Wednesday, May 31, 2017

A Year Raising Rabbits

    When we started raising meat rabbits, I had never even eaten them before. Not even wild ones. But I heard that they were good, and take up less space and are easier to house, feed, and care for then other meat animals.  So, after reading a lot about the subject, the girls and I picked out two lovely Rexes, a buck and a doe, to start out.
    I should have read more.
    Not that the rabbits were a bad choice, it's just that they were mini Rexes. Not the best choice for meat rabbits. Fortunately, a neighbor was kind enough to give us a New Zealand (i.e. bigger) rabbit. HE was supposed to be a girl. When we found out his true sex, in a REALLY OBVIOUS way, we had to get another doe. Shucks, I have to get another bunny!😁

Sweet Pea
   Sweet Pea was the last rabbit we bought. She was the mother of one of my best breeders. All the other breeders I have were born and bred here.  Except Pepper. She just wandered into the yard one day, was easily caught, and has stayed here ever since and produced most of my breeders.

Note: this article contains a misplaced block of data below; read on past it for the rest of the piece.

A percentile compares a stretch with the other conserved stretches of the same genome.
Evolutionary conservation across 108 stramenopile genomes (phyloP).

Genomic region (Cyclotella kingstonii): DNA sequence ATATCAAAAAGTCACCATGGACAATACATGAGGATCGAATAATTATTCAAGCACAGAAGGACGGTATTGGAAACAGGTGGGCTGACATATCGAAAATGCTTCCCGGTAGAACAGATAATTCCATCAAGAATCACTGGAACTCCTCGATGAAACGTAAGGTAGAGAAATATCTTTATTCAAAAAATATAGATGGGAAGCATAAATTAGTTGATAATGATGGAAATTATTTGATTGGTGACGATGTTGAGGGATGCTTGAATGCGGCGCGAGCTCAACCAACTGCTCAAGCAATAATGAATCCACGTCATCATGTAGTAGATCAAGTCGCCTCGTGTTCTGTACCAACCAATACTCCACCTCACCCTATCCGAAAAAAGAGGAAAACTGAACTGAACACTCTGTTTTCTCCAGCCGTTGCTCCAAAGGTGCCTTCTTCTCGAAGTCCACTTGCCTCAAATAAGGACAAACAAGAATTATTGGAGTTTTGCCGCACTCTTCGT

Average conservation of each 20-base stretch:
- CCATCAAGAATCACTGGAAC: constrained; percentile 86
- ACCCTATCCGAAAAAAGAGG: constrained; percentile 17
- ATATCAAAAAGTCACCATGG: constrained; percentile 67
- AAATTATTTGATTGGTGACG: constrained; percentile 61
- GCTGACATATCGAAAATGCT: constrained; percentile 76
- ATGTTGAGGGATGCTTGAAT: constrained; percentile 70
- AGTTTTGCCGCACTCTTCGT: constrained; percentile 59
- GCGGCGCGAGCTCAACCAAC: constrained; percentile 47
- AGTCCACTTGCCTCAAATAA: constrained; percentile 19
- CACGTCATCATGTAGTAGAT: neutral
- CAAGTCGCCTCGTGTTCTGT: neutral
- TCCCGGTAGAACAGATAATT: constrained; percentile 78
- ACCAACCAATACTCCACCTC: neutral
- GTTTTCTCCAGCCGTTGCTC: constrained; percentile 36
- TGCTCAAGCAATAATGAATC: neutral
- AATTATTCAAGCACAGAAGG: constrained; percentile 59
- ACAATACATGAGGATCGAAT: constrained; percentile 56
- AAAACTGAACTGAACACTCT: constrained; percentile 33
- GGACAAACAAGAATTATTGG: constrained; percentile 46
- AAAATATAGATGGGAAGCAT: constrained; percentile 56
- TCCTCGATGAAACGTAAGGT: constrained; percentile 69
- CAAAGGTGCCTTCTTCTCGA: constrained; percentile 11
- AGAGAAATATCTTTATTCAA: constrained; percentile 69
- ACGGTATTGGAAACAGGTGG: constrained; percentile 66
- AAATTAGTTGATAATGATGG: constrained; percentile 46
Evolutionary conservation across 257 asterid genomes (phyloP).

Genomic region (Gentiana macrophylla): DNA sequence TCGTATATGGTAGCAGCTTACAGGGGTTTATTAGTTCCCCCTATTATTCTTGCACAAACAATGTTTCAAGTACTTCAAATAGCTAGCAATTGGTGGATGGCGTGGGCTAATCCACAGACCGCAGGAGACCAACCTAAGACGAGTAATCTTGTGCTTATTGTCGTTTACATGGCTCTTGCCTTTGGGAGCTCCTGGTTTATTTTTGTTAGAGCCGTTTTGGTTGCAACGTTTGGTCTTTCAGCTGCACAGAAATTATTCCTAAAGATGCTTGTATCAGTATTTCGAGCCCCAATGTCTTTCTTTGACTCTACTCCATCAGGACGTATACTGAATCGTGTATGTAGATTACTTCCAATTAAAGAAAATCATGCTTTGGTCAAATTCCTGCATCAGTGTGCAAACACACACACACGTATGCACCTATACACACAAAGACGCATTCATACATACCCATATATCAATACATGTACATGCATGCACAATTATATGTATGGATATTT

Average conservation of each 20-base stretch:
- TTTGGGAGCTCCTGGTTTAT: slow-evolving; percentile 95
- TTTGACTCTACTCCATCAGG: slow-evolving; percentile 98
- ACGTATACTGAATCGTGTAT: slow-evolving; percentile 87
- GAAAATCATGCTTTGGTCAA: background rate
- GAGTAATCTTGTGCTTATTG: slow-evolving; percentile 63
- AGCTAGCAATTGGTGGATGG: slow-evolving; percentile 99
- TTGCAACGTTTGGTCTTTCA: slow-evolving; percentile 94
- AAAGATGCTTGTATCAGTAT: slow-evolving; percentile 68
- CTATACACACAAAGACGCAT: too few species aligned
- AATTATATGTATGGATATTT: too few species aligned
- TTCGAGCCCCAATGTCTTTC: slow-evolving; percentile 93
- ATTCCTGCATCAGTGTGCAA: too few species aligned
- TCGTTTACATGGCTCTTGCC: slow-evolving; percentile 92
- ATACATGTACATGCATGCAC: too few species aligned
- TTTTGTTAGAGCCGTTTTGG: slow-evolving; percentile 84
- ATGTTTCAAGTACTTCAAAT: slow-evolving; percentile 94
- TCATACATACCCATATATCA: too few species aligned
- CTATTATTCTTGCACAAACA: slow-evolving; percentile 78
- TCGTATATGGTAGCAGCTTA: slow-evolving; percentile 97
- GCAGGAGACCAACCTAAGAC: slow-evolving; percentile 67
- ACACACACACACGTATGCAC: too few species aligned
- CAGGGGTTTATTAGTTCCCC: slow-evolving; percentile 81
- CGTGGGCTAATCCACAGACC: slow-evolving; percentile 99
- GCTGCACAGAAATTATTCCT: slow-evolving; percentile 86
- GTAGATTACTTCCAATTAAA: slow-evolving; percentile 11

Things can change a lot in a year with rabbits, especially ones who live in a colony. Every 30ish days, more babies are born to at least one mother. Babies grow up, get processed or sold, and some have had babies themselves. I started with a wood-framed wire box, which became the foundation for a colony. Then I bought a small hutch, then a bigger hutch, and then another smaller one, all of which are in use.
Current colony
    It isn't easy processing these formerly cute fuzzballs who I played with and held from birth, because it shouldn't be. Ending a life isn't something to be taken lightly. I just have to remember why I am doing this. I am providing food for my family that was well taken care of and not mistreated as can happen on commercial farms.